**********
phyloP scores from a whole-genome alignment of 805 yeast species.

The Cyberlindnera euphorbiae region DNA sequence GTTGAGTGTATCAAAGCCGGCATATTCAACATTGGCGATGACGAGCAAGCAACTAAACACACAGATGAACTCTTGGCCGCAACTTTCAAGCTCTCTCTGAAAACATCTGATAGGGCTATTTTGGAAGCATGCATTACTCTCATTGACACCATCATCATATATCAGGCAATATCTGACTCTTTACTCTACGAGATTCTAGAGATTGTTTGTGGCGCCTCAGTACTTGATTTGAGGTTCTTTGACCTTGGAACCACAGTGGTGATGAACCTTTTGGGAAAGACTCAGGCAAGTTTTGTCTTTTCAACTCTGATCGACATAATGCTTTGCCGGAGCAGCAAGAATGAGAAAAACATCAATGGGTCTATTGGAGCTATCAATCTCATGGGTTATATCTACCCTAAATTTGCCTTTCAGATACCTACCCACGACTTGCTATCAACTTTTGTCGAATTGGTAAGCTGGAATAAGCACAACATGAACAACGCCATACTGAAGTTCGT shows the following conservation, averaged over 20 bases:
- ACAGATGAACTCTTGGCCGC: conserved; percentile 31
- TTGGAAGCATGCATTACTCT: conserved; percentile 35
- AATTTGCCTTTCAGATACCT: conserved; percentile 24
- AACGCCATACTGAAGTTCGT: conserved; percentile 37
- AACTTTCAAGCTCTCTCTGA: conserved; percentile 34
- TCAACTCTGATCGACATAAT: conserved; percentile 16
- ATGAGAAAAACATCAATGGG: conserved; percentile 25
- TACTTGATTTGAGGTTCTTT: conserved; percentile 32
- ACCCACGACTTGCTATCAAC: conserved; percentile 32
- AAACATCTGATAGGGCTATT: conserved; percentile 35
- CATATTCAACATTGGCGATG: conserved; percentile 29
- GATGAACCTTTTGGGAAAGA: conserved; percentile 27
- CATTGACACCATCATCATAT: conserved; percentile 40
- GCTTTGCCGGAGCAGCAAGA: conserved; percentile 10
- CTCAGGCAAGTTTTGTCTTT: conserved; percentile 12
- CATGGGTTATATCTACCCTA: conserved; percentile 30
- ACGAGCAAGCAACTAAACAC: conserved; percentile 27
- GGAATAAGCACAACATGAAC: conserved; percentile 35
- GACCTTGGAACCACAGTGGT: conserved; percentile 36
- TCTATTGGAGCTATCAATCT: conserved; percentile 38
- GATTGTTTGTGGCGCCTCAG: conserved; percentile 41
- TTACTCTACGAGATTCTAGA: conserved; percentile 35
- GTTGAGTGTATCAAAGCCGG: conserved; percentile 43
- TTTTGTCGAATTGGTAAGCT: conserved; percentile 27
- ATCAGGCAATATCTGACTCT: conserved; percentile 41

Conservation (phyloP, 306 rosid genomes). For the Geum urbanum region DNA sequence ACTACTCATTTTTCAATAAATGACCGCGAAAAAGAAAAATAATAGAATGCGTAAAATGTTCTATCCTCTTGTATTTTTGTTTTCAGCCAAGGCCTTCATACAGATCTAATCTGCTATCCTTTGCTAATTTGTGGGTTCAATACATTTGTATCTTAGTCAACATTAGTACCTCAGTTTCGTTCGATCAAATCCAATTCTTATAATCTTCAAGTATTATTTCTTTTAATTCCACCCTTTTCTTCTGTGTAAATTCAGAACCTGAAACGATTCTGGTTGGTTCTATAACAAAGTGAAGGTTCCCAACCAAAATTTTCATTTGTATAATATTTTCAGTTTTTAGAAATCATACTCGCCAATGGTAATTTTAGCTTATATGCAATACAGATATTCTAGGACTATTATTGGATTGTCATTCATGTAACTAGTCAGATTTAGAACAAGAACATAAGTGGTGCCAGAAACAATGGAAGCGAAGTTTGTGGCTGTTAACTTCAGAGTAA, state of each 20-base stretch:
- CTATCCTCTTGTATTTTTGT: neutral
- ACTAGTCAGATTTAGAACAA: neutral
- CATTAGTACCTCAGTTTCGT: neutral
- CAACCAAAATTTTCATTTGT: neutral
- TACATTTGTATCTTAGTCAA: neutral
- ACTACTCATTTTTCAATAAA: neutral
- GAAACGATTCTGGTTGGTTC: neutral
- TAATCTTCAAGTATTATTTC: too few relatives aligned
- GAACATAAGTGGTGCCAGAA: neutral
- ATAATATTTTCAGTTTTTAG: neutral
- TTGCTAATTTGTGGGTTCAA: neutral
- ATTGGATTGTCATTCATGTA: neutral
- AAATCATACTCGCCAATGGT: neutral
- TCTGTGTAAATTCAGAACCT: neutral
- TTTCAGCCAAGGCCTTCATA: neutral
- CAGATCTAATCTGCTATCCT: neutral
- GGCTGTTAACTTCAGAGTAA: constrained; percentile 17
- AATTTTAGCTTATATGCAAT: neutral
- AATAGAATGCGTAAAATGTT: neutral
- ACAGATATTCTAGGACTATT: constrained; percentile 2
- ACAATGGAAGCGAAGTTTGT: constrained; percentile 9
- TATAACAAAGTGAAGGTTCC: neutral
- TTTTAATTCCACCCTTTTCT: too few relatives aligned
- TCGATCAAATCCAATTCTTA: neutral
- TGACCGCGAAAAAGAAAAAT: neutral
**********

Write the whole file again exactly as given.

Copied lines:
phyloP scores from a whole-genome alignment of 805 yeast species.

The Cyberlindnera euphorbiae region DNA sequence GTTGAGTGTATCAAAGCCGGCATATTCAACATTGGCGATGACGAGCAAGCAACTAAACACACAGATGAACTCTTGGCCGCAACTTTCAAGCTCTCTCTGAAAACATCTGATAGGGCTATTTTGGAAGCATGCATTACTCTCATTGACACCATCATCATATATCAGGCAATATCTGACTCTTTACTCTACGAGATTCTAGAGATTGTTTGTGGCGCCTCAGTACTTGATTTGAGGTTCTTTGACCTTGGAACCACAGTGGTGATGAACCTTTTGGGAAAGACTCAGGCAAGTTTTGTCTTTTCAACTCTGATCGACATAATGCTTTGCCGGAGCAGCAAGAATGAGAAAAACATCAATGGGTCTATTGGAGCTATCAATCTCATGGGTTATATCTACCCTAAATTTGCCTTTCAGATACCTACCCACGACTTGCTATCAACTTTTGTCGAATTGGTAAGCTGGAATAAGCACAACATGAACAACGCCATACTGAAGTTCGT shows the following conservation, averaged over 20 bases:
- ACAGATGAACTCTTGGCCGC: conserved; percentile 31
- TTGGAAGCATGCATTACTCT: conserved; percentile 35
- AATTTGCCTTTCAGATACCT: conserved; percentile 24
- AACGCCATACTGAAGTTCGT: conserved; percentile 37
- AACTTTCAAGCTCTCTCTGA: conserved; percentile 34
- TCAACTCTGATCGACATAAT: conserved; percentile 16
- ATGAGAAAAACATCAATGGG: conserved; percentile 25
- TACTTGATTTGAGGTTCTTT: conserved; percentile 32
- ACCCACGACTTGCTATCAAC: conserved; percentile 32
- AAACATCTGATAGGGCTATT: conserved; percentile 35
- CATATTCAACATTGGCGATG: conserved; percentile 29
- GATGAACCTTTTGGGAAAGA: conserved; percentile 27
- CATTGACACCATCATCATAT: conserved; percentile 40
- GCTTTGCCGGAGCAGCAAGA: conserved; percentile 10
- CTCAGGCAAGTTTTGTCTTT: conserved; percentile 12
- CATGGGTTATATCTACCCTA: conserved; percentile 30
- ACGAGCAAGCAACTAAACAC: conserved; percentile 27
- GGAATAAGCACAACATGAAC: conserved; percentile 35
- GACCTTGGAACCACAGTGGT: conserved; percentile 36
- TCTATTGGAGCTATCAATCT: conserved; percentile 38
- GATTGTTTGTGGCGCCTCAG: conserved; percentile 41
- TTACTCTACGAGATTCTAGA: conserved; percentile 35
- GTTGAGTGTATCAAAGCCGG: conserved; percentile 43
- TTTTGTCGAATTGGTAAGCT: conserved; percentile 27
- ATCAGGCAATATCTGACTCT: conserved; percentile 41

Conservation (phyloP, 306 rosid genomes). For the Geum urbanum region DNA sequence ACTACTCATTTTTCAATAAATGACCGCGAAAAAGAAAAATAATAGAATGCGTAAAATGTTCTATCCTCTTGTATTTTTGTTTTCAGCCAAGGCCTTCATACAGATCTAATCTGCTATCCTTTGCTAATTTGTGGGTTCAATACATTTGTATCTTAGTCAACATTAGTACCTCAGTTTCGTTCGATCAAATCCAATTCTTATAATCTTCAAGTATTATTTCTTTTAATTCCACCCTTTTCTTCTGTGTAAATTCAGAACCTGAAACGATTCTGGTTGGTTCTATAACAAAGTGAAGGTTCCCAACCAAAATTTTCATTTGTATAATATTTTCAGTTTTTAGAAATCATACTCGCCAATGGTAATTTTAGCTTATATGCAATACAGATATTCTAGGACTATTATTGGATTGTCATTCATGTAACTAGTCAGATTTAGAACAAGAACATAAGTGGTGCCAGAAACAATGGAAGCGAAGTTTGTGGCTGTTAACTTCAGAGTAA, state of each 20-base stretch:
- CTATCCTCTTGTATTTTTGT: neutral
- ACTAGTCAGATTTAGAACAA: neutral
- CATTAGTACCTCAGTTTCGT: neutral
- CAACCAAAATTTTCATTTGT: neutral
- TACATTTGTATCTTAGTCAA: neutral
- ACTACTCATTTTTCAATAAA: neutral
- GAAACGATTCTGGTTGGTTC: neutral
- TAATCTTCAAGTATTATTTC: too few relatives aligned
- GAACATAAGTGGTGCCAGAA: neutral
- ATAATATTTTCAGTTTTTAG: neutral
- TTGCTAATTTGTGGGTTCAA: neutral
- ATTGGATTGTCATTCATGTA: neutral
- AAATCATACTCGCCAATGGT: neutral
- TCTGTGTAAATTCAGAACCT: neutral
- TTTCAGCCAAGGCCTTCATA: neutral
- CAGATCTAATCTGCTATCCT: neutral
- GGCTGTTAACTTCAGAGTAA: constrained; percentile 17
- AATTTTAGCTTATATGCAAT: neutral
- AATAGAATGCGTAAAATGTT: neutral
- ACAGATATTCTAGGACTATT: constrained; percentile 2
- ACAATGGAAGCGAAGTTTGT: constrained; percentile 9
- TATAACAAAGTGAAGGTTCC: neutral
- TTTTAATTCCACCCTTTTCT: too few relatives aligned
- TCGATCAAATCCAATTCTTA: neutral
- TGACCGCGAAAAAGAAAAAT: neutral